Objective: To test the effect of a high reliability organization (HRO) intervention on patient lengths of stay in the CVICU and hospital. The authors proposed that (1) higher safety related evidence based protocol (SREBP) team compliance scores and (2) lower SREBP milestone scores are associated with shorter lengths of CVICU and hospital stay.
Design: A prospective, longitudinal observational evaluation was used to assess the effects of SREBP-focused rounding processes and a milestone-tracking tool.
Setting: United States, university academic medical center's 27-bed CVICU.
Participants: Six hundred sixty-five adult cardiac surgery patients and the CVICU care team (100 registered nurses and 16 clinical providers) participated.
Measurements and main results: Team compliance was the proportion of SREBP-related team behaviors exhibited during daily rounds. Patients' milestone scores were the cumulative difference between actual and expected times for 4 SREBP milestones over 48 hours. Milestones achieved earlier than expected indicated reduced complication risk, and milestones achieved later than expected indicated increased risk. As team compliance increased, CVICU length of stay decreased 0.66 (95% CI: -0.04 to 1.28; p = 0.08) days; hospital stay decreased 0.89 times (95% CI: 0.77-1.03; p = 0.008). As the mean milestone scores increased from -7 to 12, length of ICU stay increased 2.63 (95% CI: 1.66-3.59; p<0.001) days; hospital length of stay increased 1.44 times (95% CI: 1.23-1.7; p = 0.05).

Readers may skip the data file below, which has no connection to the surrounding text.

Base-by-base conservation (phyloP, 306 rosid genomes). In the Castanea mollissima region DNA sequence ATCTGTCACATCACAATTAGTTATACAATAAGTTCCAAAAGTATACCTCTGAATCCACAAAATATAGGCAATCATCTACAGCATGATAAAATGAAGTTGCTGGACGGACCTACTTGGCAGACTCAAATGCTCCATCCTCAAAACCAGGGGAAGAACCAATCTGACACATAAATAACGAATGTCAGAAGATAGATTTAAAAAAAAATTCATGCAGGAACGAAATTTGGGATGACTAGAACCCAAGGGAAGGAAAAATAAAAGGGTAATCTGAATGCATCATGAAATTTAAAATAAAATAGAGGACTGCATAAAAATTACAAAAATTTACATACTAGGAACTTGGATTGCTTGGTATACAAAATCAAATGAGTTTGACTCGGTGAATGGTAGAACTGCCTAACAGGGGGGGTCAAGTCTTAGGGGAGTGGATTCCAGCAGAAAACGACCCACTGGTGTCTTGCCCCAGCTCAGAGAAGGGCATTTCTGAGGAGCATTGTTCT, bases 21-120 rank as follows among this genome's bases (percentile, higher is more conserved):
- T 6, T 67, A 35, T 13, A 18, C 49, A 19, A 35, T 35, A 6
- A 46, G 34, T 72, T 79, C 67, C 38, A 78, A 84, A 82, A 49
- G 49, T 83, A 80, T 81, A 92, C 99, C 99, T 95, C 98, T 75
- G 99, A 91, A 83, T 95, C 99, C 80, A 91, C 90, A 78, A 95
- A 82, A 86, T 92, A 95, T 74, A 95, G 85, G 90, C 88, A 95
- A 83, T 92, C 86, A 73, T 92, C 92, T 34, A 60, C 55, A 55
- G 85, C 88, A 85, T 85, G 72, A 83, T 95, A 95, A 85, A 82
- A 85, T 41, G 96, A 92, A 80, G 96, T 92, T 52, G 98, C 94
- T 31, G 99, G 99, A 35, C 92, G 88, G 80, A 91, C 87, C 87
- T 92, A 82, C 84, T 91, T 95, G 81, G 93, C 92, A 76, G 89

Conclusions: A milestone-driven pathway supported by team rounding was associated with decreased lengths of CVICU and hospital stay. However, tracking patient trajectories by milestones suggests a more complex relationship than anticipated and presents new opportunities for SREBP implementation and research.
Keywords: bundled payment; cardiac surgery; high reliability organizations; intensive care; quality improvement.
Published by Elsevier Inc.